It bears emphasis that our analysis of the effect of lateral redistribution is inherently hypothetical. By estimating the ET effect of a (hypothetical) transfer of water from one location to another, we are not implying that such a transfer would actually take place at the assumed rate (or would even occur at all) in the real world. Perhaps in reality there is no flowpath connecting the two locations, for example, or perhaps its conductivity is very low, or perhaps the putative source location lies downhill from the putative recipient location. Likewise, although there may be an aquifer connecting two locations, it may lie too deep below the rooting zone to have any significant impact on evapotranspiration rates. Estimating the potential effects of lateral redistribution on ET in real-world cases (rather than hypothetical ones) will require careful attention to such matters, which are beyond the scope of this paper.

The analysis that we have used to quantify the effects of spatial
heterogeneity and redistribution could also be used to study the effects of
temporal heterogeneity in water availability for evapotranspiration, and
temporal redistribution by storage of groundwater between wet and dry
seasons. Temporal heterogeneity (e.g., seasonality) in water availability
could substantially affect average ET, particularly in climates that shift
seasonally between water-limited and energy-limited conditions. In such
cases, ET estimates calculated from time-averaged

Our analysis does not explicitly account for how changes in ET may affect atmospheric humidity and thus PET. This “complementarity” feedback between ET and PET is potentially important for mechanistic models of the evapotranspiration process, and could potentially change the magnitude (though not the sign) of the ET effects that we have estimated in this paper. Any such changes should be small, however, because Budyko curves are empirical relationships derived from catchment mass balances, which already subsume any feedbacks between ET and PET that arise in the calibration catchments.

The simplicity of the approach presented here is both a limitation and an advantage. On the one hand, this simple approach necessarily overlooks, or implicitly subsumes, many mechanistic relationships that would be explicitly treated in more complex ecohydrological models. On the other hand, it avoids the calibration issues and data constraints that may limit the applicability of these more complex models. Our simple approach also has the advantage of transparency; as Figs. 3, 4e, 6, and 12 show, one can directly visualize how both spatial heterogeneity and lateral redistribution affect average ET, using a simple graphical framework. This framework leads to relatively simple analytical expressions and rules of thumb that can be used to gauge where, and when, heterogeneity and lateral redistribution effects on ET are likely to be most important.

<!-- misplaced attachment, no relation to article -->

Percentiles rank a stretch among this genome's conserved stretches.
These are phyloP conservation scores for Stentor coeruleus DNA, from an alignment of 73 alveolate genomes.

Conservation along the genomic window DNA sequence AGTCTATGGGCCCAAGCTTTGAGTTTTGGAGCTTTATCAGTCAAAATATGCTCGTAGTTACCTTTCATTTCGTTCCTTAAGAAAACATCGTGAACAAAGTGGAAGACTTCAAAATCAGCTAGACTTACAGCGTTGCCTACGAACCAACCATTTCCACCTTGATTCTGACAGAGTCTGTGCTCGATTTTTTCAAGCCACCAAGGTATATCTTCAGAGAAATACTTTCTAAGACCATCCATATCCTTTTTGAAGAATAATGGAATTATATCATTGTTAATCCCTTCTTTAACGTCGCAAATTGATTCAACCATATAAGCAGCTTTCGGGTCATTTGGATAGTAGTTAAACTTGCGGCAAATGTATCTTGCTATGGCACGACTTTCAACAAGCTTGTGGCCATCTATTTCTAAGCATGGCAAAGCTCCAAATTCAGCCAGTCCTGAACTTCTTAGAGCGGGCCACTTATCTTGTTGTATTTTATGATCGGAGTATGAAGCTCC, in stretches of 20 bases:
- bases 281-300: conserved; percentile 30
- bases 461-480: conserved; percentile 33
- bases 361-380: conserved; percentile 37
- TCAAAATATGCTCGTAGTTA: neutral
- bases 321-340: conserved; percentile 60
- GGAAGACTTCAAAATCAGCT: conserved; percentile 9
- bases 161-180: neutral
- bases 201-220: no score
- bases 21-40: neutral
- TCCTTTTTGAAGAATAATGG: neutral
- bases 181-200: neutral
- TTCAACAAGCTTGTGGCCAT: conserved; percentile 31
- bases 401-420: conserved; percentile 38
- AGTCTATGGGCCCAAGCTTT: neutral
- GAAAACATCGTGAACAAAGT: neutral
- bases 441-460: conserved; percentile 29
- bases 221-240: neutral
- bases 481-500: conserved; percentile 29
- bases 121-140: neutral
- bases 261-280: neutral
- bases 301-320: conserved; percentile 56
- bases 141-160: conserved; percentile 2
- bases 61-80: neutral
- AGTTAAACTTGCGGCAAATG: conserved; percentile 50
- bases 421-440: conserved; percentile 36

An obvious next step is to use the framework developed here to make a
first-order estimate of the likely effects of spatial heterogeneity and
lateral redistribution on ET, as seen from the atmosphere at regional and
continental scales. The approach developed here is well suited to this task
because it is simple and relatively general, and its data requirements are
modest. Heterogeneity effects on ET can be estimated from the means,
variances, and covariance of

All the data in this study were retrieved from open-access data repositories.
The SRTM digital elevation database (Jarvis et al., 2008) can be downloaded from

Here, we demonstrate that the optimal redistribution results presented in Sect. 4.2 are also valid for any number of locations (not just two) and for any downward-curving ET function that can be plotted on the Budyko axes (not just Eq. 1, which was used to derive Eqs. 12–16 in Sect. 4.2).

We begin by assuming a set of

The first result to be demonstrated is if moisture is redistributed among
multiple locations, the highest possible average rate of ET will be achieved
when all locations have the same ratio

Thus, the general result is demonstrated for the individual pair of locations

The second result to be demonstrated is that, for any Budyko-type function

Both authors have contributed equally to all aspects of this work.

The authors declare that they have no conflict of interest.

We thank Ying Fan Reinfelder for insightful discussions, and Ross Woods, Michael Roderick, and two anonymous reviewers for their comments. Edited by: R. Woods Reviewed by: M. Roderick and two anonymous referees